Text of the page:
Tuesday, July 15, 2014

Author Roy Dimond with Mickey and Lou

Mickey on the couch that we cut the legs off when he got old.
Lou with her kind eyes
Barbara, thank you so much for providing me with the opportunity to share a story on your exciting new blog. I swear that every word here is the absolute truth. This all happened… to me.     Roy Dimond

I was on a date with a young woman whom I found most attractive. It was early in the relationship and I was on my best behavior, trying mightily to impress her. We were walking beside a four-lane highway holding hands and chatting -- when I saw it -- and without even realizing it my shoulder pressed against the young lady nudging her out into traffic. I was halfway into the oncoming traffic; hands holding her so tight our knuckles were turning white before I realized what I was doing.

By the time we meandered between honking cars and had made it to the other side of the street without dying, I knew she was the woman I would marry. Anyone who would follow me into traffic, help me stop four lanes of cars, with no explanation other than my shoulder slowly guiding us, well she was the woman for me.

Now you may ask, what would cause a perfectly sane man to drag his date out into traffic. I had spotted a dog. A black dog to be specific. Probably a lab, but to me all black dogs were hounds spawned from some biblical beast and a threat. Why? Because of what happened to me when I was 6 years old.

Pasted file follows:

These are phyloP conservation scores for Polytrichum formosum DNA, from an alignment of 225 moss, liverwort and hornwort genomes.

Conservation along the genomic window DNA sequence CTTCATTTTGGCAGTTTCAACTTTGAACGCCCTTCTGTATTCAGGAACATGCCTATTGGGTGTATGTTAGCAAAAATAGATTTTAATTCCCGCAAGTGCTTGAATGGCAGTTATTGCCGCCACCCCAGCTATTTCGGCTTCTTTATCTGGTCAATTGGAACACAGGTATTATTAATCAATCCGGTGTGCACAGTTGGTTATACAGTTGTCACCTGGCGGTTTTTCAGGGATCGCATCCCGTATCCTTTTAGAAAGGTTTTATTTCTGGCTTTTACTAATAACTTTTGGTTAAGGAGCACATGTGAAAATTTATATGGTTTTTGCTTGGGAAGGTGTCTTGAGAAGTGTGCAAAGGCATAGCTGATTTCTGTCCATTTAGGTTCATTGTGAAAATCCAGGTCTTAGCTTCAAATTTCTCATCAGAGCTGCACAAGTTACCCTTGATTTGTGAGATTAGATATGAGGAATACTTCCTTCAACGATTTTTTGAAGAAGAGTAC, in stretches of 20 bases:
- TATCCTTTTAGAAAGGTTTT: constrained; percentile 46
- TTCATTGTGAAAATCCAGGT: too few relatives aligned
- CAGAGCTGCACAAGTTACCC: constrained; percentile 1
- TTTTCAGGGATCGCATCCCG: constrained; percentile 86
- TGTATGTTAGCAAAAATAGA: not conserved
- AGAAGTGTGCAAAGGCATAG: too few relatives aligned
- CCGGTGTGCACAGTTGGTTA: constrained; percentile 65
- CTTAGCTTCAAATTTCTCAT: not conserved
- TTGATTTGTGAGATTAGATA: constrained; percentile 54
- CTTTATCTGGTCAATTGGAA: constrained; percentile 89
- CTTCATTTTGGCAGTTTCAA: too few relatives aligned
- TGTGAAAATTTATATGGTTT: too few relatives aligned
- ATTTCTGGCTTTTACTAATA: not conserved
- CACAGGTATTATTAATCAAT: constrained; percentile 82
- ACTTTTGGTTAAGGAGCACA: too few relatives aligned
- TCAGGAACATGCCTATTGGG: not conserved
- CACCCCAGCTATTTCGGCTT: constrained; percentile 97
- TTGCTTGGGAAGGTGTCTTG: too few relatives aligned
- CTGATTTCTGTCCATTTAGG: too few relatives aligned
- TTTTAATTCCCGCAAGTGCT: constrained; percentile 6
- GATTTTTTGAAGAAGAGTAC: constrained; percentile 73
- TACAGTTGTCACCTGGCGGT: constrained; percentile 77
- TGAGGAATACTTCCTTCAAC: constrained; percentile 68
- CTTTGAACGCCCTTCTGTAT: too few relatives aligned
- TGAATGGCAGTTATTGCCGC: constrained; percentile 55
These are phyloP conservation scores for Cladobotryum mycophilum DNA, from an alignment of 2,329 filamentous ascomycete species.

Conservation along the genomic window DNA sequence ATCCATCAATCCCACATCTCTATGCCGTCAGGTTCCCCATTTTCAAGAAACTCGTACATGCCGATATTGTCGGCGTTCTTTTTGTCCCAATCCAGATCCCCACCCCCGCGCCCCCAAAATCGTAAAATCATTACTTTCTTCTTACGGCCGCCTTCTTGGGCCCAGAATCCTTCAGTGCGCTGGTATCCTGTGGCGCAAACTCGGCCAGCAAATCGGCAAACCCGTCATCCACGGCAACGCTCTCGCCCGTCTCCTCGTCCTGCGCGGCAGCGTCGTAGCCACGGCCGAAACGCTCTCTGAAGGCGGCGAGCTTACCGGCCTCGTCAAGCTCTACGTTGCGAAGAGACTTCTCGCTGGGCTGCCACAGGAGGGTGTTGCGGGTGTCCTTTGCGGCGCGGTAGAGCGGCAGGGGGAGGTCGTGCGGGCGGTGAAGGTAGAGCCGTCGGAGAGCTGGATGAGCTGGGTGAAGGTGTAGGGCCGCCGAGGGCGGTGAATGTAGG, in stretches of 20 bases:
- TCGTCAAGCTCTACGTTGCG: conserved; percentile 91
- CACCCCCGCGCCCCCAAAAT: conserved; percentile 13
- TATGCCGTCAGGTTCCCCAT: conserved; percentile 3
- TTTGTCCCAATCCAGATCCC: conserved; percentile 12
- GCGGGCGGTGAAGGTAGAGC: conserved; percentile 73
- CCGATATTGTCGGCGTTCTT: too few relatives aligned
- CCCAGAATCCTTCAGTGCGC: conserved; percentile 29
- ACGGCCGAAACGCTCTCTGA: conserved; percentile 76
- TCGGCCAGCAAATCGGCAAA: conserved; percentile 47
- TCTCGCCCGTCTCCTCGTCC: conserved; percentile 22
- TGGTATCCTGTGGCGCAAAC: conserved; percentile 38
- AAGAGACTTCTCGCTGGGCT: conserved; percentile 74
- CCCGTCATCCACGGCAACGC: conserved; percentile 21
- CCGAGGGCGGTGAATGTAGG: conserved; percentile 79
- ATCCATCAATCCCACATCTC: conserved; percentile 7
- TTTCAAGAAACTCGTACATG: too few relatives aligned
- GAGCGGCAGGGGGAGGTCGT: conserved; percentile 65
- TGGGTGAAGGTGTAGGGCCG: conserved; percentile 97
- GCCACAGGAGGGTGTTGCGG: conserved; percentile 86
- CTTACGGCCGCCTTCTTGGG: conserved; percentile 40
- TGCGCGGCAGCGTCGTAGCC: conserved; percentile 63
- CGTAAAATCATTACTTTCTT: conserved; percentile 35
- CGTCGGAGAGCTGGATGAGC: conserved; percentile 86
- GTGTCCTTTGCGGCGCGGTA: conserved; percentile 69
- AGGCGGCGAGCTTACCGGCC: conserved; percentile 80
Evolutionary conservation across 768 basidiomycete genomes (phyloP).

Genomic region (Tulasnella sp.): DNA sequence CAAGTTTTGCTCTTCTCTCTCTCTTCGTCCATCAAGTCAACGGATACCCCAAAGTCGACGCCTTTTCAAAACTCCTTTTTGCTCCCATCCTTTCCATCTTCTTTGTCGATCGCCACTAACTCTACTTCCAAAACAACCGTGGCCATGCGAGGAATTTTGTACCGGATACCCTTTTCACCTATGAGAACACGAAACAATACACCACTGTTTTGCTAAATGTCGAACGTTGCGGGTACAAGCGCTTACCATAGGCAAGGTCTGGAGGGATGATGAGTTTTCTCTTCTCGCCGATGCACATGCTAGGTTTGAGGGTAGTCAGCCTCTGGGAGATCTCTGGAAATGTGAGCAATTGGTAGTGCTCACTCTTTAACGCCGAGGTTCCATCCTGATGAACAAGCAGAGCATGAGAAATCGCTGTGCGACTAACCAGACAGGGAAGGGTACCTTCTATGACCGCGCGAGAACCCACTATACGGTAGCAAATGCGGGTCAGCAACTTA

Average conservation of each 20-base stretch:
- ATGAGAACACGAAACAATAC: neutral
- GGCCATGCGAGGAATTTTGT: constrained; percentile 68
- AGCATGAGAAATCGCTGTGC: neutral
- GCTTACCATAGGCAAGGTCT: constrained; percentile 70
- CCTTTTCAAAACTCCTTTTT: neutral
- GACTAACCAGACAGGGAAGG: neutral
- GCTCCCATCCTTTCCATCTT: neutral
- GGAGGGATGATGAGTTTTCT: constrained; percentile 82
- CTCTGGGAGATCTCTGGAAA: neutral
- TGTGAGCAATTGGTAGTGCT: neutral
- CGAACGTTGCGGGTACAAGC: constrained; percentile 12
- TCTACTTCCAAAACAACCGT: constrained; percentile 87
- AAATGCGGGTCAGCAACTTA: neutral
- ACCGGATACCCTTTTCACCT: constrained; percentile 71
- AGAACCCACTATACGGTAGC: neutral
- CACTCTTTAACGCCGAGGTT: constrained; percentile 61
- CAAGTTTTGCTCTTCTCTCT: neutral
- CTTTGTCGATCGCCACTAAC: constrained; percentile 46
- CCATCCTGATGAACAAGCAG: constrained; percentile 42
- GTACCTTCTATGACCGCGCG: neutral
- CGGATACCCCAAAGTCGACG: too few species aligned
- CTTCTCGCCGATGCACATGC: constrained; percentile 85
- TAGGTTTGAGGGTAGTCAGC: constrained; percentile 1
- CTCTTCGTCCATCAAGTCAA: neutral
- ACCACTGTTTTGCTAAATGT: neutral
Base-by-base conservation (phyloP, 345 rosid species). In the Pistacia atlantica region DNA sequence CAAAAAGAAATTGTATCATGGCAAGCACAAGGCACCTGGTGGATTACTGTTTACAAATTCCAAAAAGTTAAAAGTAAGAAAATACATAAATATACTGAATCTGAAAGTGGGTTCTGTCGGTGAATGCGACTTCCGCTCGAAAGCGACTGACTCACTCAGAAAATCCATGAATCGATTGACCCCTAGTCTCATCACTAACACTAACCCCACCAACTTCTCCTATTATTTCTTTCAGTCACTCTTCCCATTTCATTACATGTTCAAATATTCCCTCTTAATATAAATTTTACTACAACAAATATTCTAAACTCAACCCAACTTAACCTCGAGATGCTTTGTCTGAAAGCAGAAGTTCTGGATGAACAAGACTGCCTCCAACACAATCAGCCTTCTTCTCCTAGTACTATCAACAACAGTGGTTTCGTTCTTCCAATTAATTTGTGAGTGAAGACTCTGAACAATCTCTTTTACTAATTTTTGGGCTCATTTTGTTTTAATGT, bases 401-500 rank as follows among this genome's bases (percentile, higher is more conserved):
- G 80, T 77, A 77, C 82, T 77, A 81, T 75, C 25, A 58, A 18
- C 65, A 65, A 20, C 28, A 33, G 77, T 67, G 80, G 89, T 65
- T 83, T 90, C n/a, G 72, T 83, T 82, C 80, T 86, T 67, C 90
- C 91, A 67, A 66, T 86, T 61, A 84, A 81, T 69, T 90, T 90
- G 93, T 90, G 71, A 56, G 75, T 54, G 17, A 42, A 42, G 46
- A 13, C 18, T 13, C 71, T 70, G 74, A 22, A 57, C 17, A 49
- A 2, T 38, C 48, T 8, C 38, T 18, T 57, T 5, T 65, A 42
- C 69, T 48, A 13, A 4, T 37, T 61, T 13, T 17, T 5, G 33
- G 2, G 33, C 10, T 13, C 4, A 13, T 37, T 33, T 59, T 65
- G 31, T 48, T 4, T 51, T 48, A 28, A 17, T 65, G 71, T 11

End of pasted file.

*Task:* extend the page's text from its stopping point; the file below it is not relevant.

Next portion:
It was a beautiful summer day and I was throwing a tennis ball against the house. I will always remember that day when the ball went into our open garage door. I trotted into the darkness and waited for my eyes to adjust before finding my ball. I remember it so clearly, partially because it was such a beautiful summer day with summer clouds and bright summer sun, and so dark in the depths of the garage. When I turned around to leave, three of the biggest, blackest, most vicious dogs I have ever seen or ever hope to see -- hounds from hell -- cornered me in that dark garage for who knows how long. A day, a year, it seemed longer, but most likely it was about ten minutes. But ten minutes of hell is a lifetime to a six-year-old boy. They snarled and their back legs quivered in attack mode anytime I moved. With hackles up they kept me cornered until thankfully my mom came looking for me. She was Super Woman that summer afternoon. Beating them off with the handle of a broom. They jumped our fence and the pack was never seen in our neighborhood again.

That is why, despite trying to impress my future wife, I crossed to the other side of the street… I had to, at any cost… loss of dignity and thus loss of future wife, run over by car, cause a multiple car pile up, it didn’t matter. It was a black dog and it was on my side of the sidewalk. This is what my life was like whenever I saw a dog, especially a black dog… until…

One day, my now happily married wife, and yes it was that same loyal woman who married me, came home and announced, “We are getting a dog.”

“No we aren’t.”

“Yes, we are.”

“NO we are NOT.”

As with most arguments between my wife and me, it went back and forth like this until I finally put my foot down and insisted, “Yes darling, you are right, we are getting a dog.” I take great pride in that I win most of the family arguments, even if it takes me some time to see the correctness of my position.